John Mayall is one of the most celebrated talismen in British blues history, but for him, it’s always been about the band.
John Mayall: A Special Life
A legend celebrates 80 years with a record party.
His reputation was built on being the musical equivalent of a footballing player-manager, displaying his own skills while exhibiting the nous and selflessness to provide a stage for burgeoning talent. So it remains on his latest milestone.
A Special Life is the album with which the astonishingly tireless Mayall marks both his 80th birthday, last November, and a run of 59 gigs in 64 days. But as the new 11-song set begins to distribute its boundless bonhomie and the experience of a lifetime in the blues, Mayall is letting his bandmates shine, just as he does by listing them with him on the attractive cover art that he designed himself.
So it is that guest player CJ Chenier’s accordion, and not Mayall’s guitar, attracts the first spotlight and sprinkles the required pinch of zydeco into a cover of his hallowed father Clifton’s Why Did You Go Last Night. John accompanies his own suitably gruff vocals with some dapper piano runs.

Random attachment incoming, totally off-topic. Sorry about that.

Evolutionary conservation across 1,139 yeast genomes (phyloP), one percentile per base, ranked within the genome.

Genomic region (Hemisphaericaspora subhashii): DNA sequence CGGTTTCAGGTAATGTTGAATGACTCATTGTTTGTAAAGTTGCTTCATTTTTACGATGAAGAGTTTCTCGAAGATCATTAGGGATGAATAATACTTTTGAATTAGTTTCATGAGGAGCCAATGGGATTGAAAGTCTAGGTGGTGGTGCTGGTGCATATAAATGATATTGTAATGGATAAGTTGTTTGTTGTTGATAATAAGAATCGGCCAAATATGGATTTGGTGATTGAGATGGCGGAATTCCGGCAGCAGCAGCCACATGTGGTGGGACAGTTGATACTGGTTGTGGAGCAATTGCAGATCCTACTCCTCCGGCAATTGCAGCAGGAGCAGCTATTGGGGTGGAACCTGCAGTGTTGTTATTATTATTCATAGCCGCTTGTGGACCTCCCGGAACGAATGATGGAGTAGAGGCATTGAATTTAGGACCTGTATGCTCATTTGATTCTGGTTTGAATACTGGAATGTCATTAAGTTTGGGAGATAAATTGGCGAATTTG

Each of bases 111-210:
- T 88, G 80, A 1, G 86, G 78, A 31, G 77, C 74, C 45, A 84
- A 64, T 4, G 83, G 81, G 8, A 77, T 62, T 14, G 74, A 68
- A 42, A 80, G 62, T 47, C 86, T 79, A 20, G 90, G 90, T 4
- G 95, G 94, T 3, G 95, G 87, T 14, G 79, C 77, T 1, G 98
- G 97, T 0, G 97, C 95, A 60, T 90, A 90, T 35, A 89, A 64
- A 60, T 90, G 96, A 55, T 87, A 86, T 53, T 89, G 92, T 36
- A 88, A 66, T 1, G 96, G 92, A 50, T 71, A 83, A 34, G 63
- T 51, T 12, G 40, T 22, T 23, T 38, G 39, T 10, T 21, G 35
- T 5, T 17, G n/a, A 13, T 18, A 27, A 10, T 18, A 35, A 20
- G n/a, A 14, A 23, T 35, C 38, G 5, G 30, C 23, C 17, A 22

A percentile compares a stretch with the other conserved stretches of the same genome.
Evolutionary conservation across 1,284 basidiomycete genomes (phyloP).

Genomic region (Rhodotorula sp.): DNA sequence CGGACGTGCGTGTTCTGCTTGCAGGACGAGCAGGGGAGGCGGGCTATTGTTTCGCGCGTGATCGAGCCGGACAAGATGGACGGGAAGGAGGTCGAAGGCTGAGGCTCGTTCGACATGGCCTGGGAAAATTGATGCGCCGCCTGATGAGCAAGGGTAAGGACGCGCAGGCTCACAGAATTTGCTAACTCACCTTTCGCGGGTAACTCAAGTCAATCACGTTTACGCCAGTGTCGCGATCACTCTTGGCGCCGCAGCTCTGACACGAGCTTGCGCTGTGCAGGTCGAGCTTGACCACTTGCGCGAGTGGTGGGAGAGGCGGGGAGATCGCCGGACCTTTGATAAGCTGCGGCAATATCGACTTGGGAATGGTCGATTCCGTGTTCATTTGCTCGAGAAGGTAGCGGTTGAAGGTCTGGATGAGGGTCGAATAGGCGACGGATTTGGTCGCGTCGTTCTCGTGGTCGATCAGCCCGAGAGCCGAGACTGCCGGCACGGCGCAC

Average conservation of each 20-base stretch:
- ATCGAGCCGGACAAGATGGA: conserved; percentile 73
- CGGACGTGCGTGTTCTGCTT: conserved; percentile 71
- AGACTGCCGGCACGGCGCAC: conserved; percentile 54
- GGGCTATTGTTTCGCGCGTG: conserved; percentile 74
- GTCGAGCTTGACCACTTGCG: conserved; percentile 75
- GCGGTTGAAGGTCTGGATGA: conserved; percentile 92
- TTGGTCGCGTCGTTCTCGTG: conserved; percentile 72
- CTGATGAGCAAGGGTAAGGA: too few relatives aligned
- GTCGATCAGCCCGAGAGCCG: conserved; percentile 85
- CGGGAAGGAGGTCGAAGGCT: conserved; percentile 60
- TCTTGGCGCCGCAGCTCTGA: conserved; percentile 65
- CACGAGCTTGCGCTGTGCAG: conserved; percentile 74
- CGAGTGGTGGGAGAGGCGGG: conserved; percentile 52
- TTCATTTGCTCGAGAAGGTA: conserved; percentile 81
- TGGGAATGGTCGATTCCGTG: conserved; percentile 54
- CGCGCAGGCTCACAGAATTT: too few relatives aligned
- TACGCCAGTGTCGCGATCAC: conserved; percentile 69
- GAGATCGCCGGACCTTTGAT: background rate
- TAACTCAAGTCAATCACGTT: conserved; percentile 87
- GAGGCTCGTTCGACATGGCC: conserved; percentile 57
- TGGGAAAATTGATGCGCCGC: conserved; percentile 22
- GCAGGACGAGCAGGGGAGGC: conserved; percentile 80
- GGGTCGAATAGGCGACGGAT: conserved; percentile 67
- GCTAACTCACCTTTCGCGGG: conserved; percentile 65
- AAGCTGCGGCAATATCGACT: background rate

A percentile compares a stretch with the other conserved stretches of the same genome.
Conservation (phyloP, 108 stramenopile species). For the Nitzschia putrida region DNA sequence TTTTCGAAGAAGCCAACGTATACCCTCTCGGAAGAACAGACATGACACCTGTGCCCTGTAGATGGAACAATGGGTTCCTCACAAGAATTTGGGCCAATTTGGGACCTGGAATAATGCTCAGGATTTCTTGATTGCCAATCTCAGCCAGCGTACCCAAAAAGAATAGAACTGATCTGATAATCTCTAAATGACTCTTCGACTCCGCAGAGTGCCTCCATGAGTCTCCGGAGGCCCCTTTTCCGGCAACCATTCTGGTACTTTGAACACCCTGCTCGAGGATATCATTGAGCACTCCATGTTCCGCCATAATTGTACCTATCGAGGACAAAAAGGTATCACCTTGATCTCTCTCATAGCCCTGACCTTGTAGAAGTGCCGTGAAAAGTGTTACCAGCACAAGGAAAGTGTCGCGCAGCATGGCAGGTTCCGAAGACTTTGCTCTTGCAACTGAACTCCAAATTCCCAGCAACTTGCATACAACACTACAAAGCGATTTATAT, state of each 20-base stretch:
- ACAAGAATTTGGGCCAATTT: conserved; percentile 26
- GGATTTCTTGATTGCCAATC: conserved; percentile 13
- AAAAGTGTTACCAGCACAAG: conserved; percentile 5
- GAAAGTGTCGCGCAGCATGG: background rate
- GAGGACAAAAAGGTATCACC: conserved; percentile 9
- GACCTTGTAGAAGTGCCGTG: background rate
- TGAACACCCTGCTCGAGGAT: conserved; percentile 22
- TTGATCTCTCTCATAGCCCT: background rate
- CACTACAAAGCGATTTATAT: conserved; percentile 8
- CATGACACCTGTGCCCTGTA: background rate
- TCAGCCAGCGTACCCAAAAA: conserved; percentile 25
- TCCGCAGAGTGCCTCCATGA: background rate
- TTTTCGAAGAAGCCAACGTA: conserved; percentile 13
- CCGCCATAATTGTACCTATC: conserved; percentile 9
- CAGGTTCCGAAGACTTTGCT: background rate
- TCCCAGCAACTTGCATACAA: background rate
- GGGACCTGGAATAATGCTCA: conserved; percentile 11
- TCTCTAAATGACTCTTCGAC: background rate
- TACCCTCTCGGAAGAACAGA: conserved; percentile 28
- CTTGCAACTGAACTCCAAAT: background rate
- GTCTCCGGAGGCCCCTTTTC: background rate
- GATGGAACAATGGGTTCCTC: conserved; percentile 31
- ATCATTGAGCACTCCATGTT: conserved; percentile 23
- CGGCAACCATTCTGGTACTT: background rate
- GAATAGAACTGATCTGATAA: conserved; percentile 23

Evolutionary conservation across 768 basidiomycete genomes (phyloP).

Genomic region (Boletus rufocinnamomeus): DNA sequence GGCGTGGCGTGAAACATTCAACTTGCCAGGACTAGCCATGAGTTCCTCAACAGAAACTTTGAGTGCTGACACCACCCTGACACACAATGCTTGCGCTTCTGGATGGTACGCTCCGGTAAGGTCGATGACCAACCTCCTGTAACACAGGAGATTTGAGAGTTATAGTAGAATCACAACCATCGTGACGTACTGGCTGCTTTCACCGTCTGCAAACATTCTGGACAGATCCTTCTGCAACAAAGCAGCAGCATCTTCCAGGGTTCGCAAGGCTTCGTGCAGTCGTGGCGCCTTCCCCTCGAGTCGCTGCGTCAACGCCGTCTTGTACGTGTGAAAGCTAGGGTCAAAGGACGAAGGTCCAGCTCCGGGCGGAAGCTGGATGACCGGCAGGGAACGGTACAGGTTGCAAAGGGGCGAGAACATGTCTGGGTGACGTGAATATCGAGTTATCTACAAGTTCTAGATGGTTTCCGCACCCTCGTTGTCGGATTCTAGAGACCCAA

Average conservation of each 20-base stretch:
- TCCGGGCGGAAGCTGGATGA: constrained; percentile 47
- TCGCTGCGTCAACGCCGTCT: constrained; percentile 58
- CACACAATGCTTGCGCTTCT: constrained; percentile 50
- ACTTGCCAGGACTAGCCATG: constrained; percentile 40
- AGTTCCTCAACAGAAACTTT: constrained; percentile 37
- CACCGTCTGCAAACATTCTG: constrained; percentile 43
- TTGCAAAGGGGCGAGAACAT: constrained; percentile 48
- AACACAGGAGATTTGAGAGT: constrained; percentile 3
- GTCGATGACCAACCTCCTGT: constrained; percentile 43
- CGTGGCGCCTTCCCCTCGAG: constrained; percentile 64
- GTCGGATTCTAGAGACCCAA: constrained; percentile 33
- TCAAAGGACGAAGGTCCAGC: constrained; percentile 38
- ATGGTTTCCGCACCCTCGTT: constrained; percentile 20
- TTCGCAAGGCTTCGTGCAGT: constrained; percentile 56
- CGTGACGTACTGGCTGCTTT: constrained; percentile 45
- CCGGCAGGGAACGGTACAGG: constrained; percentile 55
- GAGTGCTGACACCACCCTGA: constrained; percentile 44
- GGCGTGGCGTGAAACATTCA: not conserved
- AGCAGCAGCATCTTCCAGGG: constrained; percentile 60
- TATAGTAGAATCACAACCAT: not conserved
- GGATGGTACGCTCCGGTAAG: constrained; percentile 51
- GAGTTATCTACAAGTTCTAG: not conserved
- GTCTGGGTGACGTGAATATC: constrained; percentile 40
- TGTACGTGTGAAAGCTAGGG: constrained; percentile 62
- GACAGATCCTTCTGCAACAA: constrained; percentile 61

Recorded in a no-nonsense five days in North Hollywood, just before those 80 candles were blown out, the album is a thoroughly appropriate marker. The current quartet features guitarist Rocky Athas, bassist Greg Rzab and drummer Jay Davenport filling the shoes of some famous forebears in the godfather’s line-ups, and they all hit just the right note on a fine addition to Mayall’s formidable legacy. There’s a rockier feel on their cover of Sonny Landreth’s Speak Of The Devil before Mayall takes a harmonica tour of_ That’s All Right_ – not that one, but a James Lane tune. Admirable covers abound, including a take on Albert King’s Floodin’ In California, which is nothing less than one old master paying tribute to another.
Three new compositions work an oft-ploughed furrow, but there can be inspiration in familiarity, especially when the title track takes a gentle leaf through the back pages of a proper blues patron.
Near the end, there’s time for Mayall to revisit his past in a way that’s far more affectionate than self-reverential, as the band delivers a stately update of Heartache, which debuted 49 years ago on the John Mayall Plays John Mayall album. A special life indeed, and one that’s still being enriched.
Via Forty Below